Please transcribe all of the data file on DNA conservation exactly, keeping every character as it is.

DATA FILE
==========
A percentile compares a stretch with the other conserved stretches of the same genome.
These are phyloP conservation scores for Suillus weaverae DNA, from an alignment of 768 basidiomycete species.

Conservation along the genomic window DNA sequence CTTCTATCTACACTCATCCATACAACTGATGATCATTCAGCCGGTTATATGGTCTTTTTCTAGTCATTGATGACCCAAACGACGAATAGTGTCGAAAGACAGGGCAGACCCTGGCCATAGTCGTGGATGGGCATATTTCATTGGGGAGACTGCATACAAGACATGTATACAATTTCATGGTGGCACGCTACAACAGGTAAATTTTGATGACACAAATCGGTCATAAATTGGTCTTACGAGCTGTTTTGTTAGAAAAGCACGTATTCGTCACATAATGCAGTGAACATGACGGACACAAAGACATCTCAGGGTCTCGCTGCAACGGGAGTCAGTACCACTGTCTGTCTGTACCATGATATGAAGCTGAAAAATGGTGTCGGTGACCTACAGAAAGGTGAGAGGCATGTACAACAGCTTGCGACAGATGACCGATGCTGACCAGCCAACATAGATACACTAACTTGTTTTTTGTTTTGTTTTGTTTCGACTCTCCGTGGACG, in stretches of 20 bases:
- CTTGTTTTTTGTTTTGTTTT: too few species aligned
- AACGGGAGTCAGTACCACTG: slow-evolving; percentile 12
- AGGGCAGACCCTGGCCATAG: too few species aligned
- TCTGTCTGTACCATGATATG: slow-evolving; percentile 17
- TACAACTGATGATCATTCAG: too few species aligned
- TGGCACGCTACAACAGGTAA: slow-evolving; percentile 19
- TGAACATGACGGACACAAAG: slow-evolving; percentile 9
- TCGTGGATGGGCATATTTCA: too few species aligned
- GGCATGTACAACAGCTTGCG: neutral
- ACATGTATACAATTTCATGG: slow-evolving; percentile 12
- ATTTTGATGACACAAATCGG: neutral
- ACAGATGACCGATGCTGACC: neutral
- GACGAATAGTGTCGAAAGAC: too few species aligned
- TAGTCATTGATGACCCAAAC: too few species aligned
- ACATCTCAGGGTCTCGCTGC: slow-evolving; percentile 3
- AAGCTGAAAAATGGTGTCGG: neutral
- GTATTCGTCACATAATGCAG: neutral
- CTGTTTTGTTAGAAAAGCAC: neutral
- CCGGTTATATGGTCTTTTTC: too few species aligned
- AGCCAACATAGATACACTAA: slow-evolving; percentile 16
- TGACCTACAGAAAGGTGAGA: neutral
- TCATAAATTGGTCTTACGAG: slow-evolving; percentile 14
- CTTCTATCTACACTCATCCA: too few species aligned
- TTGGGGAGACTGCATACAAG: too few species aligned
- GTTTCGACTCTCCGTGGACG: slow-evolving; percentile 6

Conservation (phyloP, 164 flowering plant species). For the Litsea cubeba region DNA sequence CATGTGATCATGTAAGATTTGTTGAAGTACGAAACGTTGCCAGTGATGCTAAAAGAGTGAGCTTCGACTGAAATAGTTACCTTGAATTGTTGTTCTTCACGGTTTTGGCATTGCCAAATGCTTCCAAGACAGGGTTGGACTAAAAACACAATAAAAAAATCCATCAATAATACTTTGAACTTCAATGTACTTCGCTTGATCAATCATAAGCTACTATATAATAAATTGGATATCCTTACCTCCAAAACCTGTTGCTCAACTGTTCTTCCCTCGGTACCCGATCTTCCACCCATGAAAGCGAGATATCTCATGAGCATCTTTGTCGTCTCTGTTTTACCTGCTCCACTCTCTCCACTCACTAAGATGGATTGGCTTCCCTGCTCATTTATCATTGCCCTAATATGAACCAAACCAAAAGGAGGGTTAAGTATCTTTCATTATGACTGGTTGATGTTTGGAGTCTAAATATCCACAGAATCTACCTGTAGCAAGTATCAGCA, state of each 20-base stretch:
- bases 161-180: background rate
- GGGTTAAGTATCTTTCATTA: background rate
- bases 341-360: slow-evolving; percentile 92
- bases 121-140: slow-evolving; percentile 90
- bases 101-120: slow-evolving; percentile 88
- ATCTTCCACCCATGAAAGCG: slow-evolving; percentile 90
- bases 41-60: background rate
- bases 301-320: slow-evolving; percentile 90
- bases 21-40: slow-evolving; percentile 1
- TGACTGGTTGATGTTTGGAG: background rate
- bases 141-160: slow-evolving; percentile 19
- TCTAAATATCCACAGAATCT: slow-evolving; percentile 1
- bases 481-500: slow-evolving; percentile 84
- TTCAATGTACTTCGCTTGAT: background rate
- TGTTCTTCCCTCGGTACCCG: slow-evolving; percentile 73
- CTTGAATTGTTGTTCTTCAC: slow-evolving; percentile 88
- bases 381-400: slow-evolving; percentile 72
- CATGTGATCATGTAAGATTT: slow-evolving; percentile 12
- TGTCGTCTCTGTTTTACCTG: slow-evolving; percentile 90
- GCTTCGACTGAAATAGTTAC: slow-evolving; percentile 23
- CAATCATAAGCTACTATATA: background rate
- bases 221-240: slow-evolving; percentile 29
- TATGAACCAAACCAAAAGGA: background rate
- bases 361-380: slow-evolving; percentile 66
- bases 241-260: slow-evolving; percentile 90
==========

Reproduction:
A percentile compares a stretch with the other conserved stretches of the same genome.
These are phyloP conservation scores for Suillus weaverae DNA, from an alignment of 768 basidiomycete species.

Conservation along the genomic window DNA sequence CTTCTATCTACACTCATCCATACAACTGATGATCATTCAGCCGGTTATATGGTCTTTTTCTAGTCATTGATGACCCAAACGACGAATAGTGTCGAAAGACAGGGCAGACCCTGGCCATAGTCGTGGATGGGCATATTTCATTGGGGAGACTGCATACAAGACATGTATACAATTTCATGGTGGCACGCTACAACAGGTAAATTTTGATGACACAAATCGGTCATAAATTGGTCTTACGAGCTGTTTTGTTAGAAAAGCACGTATTCGTCACATAATGCAGTGAACATGACGGACACAAAGACATCTCAGGGTCTCGCTGCAACGGGAGTCAGTACCACTGTCTGTCTGTACCATGATATGAAGCTGAAAAATGGTGTCGGTGACCTACAGAAAGGTGAGAGGCATGTACAACAGCTTGCGACAGATGACCGATGCTGACCAGCCAACATAGATACACTAACTTGTTTTTTGTTTTGTTTTGTTTCGACTCTCCGTGGACG, in stretches of 20 bases:
- CTTGTTTTTTGTTTTGTTTT: too few species aligned
- AACGGGAGTCAGTACCACTG: slow-evolving; percentile 12
- AGGGCAGACCCTGGCCATAG: too few species aligned
- TCTGTCTGTACCATGATATG: slow-evolving; percentile 17
- TACAACTGATGATCATTCAG: too few species aligned
- TGGCACGCTACAACAGGTAA: slow-evolving; percentile 19
- TGAACATGACGGACACAAAG: slow-evolving; percentile 9
- TCGTGGATGGGCATATTTCA: too few species aligned
- GGCATGTACAACAGCTTGCG: neutral
- ACATGTATACAATTTCATGG: slow-evolving; percentile 12
- ATTTTGATGACACAAATCGG: neutral
- ACAGATGACCGATGCTGACC: neutral
- GACGAATAGTGTCGAAAGAC: too few species aligned
- TAGTCATTGATGACCCAAAC: too few species aligned
- ACATCTCAGGGTCTCGCTGC: slow-evolving; percentile 3
- AAGCTGAAAAATGGTGTCGG: neutral
- GTATTCGTCACATAATGCAG: neutral
- CTGTTTTGTTAGAAAAGCAC: neutral
- CCGGTTATATGGTCTTTTTC: too few species aligned
- AGCCAACATAGATACACTAA: slow-evolving; percentile 16
- TGACCTACAGAAAGGTGAGA: neutral
- TCATAAATTGGTCTTACGAG: slow-evolving; percentile 14
- CTTCTATCTACACTCATCCA: too few species aligned
- TTGGGGAGACTGCATACAAG: too few species aligned
- GTTTCGACTCTCCGTGGACG: slow-evolving; percentile 6

Conservation (phyloP, 164 flowering plant species). For the Litsea cubeba region DNA sequence CATGTGATCATGTAAGATTTGTTGAAGTACGAAACGTTGCCAGTGATGCTAAAAGAGTGAGCTTCGACTGAAATAGTTACCTTGAATTGTTGTTCTTCACGGTTTTGGCATTGCCAAATGCTTCCAAGACAGGGTTGGACTAAAAACACAATAAAAAAATCCATCAATAATACTTTGAACTTCAATGTACTTCGCTTGATCAATCATAAGCTACTATATAATAAATTGGATATCCTTACCTCCAAAACCTGTTGCTCAACTGTTCTTCCCTCGGTACCCGATCTTCCACCCATGAAAGCGAGATATCTCATGAGCATCTTTGTCGTCTCTGTTTTACCTGCTCCACTCTCTCCACTCACTAAGATGGATTGGCTTCCCTGCTCATTTATCATTGCCCTAATATGAACCAAACCAAAAGGAGGGTTAAGTATCTTTCATTATGACTGGTTGATGTTTGGAGTCTAAATATCCACAGAATCTACCTGTAGCAAGTATCAGCA, state of each 20-base stretch:
- bases 161-180: background rate
- GGGTTAAGTATCTTTCATTA: background rate
- bases 341-360: slow-evolving; percentile 92
- bases 121-140: slow-evolving; percentile 90
- bases 101-120: slow-evolving; percentile 88
- ATCTTCCACCCATGAAAGCG: slow-evolving; percentile 90
- bases 41-60: background rate
- bases 301-320: slow-evolving; percentile 90
- bases 21-40: slow-evolving; percentile 1
- TGACTGGTTGATGTTTGGAG: background rate
- bases 141-160: slow-evolving; percentile 19
- TCTAAATATCCACAGAATCT: slow-evolving; percentile 1
- bases 481-500: slow-evolving; percentile 84
- TTCAATGTACTTCGCTTGAT: background rate
- TGTTCTTCCCTCGGTACCCG: slow-evolving; percentile 73
- CTTGAATTGTTGTTCTTCAC: slow-evolving; percentile 88
- bases 381-400: slow-evolving; percentile 72
- CATGTGATCATGTAAGATTT: slow-evolving; percentile 12
- TGTCGTCTCTGTTTTACCTG: slow-evolving; percentile 90
- GCTTCGACTGAAATAGTTAC: slow-evolving; percentile 23
- CAATCATAAGCTACTATATA: background rate
- bases 221-240: slow-evolving; percentile 29
- TATGAACCAAACCAAAAGGA: background rate
- bases 361-380: slow-evolving; percentile 66
- bases 241-260: slow-evolving; percentile 90